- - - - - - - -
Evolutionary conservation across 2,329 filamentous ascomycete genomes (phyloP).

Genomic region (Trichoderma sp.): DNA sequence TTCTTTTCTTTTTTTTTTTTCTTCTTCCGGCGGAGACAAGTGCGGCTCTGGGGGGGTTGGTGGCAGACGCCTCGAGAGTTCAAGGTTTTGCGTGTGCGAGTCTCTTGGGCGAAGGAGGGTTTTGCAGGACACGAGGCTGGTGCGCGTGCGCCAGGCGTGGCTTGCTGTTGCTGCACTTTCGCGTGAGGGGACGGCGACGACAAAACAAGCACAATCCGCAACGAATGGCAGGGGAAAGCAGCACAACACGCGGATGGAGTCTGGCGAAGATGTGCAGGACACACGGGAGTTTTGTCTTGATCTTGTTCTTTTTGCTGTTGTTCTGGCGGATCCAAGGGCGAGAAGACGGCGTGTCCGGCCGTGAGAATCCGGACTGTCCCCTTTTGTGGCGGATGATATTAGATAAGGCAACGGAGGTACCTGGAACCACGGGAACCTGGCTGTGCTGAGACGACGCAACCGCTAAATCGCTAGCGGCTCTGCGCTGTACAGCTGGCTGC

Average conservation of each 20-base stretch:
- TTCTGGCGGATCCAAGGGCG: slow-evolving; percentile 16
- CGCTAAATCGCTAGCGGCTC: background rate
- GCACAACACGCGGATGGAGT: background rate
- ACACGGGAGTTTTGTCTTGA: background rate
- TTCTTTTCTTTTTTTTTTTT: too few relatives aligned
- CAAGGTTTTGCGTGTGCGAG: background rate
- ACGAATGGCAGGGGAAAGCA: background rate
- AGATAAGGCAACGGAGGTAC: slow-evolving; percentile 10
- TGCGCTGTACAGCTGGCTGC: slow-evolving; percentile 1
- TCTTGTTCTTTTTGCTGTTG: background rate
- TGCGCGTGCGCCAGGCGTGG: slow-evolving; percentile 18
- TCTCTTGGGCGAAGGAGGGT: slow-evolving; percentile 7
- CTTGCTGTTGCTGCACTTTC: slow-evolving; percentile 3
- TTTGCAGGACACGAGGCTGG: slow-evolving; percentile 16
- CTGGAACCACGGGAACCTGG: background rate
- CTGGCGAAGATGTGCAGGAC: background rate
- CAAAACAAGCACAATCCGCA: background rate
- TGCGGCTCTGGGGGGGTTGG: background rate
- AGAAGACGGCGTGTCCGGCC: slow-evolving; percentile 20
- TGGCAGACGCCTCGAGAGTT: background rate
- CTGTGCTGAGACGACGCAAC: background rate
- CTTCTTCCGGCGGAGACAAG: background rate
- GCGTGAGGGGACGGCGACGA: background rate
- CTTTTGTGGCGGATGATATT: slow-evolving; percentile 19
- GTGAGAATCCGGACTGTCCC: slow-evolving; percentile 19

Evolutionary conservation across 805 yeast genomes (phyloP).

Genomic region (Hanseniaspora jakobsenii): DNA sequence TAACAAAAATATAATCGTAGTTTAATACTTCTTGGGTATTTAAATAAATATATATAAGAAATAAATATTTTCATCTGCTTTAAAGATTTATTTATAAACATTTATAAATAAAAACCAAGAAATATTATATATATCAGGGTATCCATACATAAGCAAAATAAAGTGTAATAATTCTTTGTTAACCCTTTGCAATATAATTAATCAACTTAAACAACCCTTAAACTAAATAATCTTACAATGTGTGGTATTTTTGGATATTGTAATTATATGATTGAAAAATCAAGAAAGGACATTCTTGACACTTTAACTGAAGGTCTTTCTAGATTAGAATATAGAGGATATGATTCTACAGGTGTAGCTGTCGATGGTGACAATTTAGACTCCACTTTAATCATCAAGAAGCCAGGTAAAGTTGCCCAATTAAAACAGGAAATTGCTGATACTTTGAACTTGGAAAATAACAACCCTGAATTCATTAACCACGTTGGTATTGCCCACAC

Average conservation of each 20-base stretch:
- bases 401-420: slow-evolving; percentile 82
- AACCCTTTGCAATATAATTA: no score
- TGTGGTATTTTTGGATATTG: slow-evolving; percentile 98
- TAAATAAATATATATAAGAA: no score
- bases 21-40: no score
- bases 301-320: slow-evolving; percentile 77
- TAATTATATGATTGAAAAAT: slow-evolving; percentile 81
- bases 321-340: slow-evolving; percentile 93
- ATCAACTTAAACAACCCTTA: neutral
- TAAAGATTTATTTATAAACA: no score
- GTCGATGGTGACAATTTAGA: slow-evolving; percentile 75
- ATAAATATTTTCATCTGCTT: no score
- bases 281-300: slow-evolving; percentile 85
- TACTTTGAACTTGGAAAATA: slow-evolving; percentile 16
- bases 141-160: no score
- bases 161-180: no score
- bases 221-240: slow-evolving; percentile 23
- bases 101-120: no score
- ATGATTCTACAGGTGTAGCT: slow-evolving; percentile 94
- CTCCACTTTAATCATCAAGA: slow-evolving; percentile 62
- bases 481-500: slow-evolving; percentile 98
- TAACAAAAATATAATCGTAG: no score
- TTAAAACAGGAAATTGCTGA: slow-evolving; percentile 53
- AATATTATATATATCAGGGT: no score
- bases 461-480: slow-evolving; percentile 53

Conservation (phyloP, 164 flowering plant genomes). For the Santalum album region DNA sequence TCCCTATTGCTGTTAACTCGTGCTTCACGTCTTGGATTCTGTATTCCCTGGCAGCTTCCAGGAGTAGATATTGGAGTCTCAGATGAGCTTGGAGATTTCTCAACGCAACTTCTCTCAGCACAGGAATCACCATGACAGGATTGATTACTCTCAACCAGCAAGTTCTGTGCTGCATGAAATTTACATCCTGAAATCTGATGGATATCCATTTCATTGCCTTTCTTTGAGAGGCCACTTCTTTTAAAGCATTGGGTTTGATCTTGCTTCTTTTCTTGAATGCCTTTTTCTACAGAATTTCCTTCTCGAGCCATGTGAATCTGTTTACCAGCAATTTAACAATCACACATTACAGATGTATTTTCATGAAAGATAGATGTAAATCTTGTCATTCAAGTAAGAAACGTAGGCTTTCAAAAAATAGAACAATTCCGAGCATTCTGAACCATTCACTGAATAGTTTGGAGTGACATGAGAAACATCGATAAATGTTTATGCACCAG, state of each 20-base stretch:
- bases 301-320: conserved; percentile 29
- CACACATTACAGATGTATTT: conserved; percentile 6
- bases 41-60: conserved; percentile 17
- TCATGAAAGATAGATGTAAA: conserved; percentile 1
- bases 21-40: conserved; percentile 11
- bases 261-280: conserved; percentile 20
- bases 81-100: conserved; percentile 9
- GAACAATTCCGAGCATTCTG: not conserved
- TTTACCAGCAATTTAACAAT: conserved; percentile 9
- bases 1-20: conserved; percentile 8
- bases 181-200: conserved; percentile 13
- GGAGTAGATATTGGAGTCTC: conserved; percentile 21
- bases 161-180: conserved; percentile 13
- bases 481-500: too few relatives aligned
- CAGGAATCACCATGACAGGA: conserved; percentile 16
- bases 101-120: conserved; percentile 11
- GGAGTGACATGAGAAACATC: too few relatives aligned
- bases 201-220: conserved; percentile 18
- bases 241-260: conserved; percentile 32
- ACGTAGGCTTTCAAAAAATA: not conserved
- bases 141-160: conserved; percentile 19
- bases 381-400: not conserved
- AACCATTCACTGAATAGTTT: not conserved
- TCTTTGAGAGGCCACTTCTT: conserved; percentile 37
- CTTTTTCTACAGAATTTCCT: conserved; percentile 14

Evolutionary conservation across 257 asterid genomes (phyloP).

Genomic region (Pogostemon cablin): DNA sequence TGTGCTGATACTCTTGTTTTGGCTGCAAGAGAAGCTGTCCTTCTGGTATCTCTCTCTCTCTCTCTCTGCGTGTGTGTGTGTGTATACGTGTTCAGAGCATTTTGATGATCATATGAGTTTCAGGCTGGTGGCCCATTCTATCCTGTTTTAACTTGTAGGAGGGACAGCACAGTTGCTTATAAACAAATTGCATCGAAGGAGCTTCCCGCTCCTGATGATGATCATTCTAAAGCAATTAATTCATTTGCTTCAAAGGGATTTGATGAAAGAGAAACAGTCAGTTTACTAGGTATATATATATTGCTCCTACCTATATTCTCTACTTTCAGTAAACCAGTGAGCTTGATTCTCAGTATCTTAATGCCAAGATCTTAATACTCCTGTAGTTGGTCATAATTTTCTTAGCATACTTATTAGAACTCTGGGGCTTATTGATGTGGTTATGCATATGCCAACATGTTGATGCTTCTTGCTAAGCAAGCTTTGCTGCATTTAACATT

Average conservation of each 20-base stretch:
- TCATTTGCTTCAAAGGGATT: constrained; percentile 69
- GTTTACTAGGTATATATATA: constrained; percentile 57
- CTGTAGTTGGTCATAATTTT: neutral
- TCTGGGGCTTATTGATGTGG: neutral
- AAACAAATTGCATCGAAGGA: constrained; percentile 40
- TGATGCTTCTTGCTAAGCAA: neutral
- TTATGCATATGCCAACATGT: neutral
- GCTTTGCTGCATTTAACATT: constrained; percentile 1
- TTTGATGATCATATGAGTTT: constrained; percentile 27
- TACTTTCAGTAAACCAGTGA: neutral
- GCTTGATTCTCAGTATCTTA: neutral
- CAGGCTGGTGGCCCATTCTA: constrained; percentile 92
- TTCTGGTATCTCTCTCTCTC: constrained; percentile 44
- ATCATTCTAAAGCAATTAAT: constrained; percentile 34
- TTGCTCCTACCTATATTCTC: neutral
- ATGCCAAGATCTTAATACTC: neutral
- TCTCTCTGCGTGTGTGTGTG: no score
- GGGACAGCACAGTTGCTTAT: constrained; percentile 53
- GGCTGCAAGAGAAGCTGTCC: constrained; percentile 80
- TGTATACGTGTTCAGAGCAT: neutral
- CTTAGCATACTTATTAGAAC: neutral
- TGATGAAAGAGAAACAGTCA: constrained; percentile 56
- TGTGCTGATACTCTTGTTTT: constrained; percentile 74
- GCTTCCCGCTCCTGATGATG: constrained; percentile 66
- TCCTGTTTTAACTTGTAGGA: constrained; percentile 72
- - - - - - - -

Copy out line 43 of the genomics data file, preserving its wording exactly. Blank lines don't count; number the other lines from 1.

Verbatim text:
- ATAAATATTTTCATCTGCTT: no score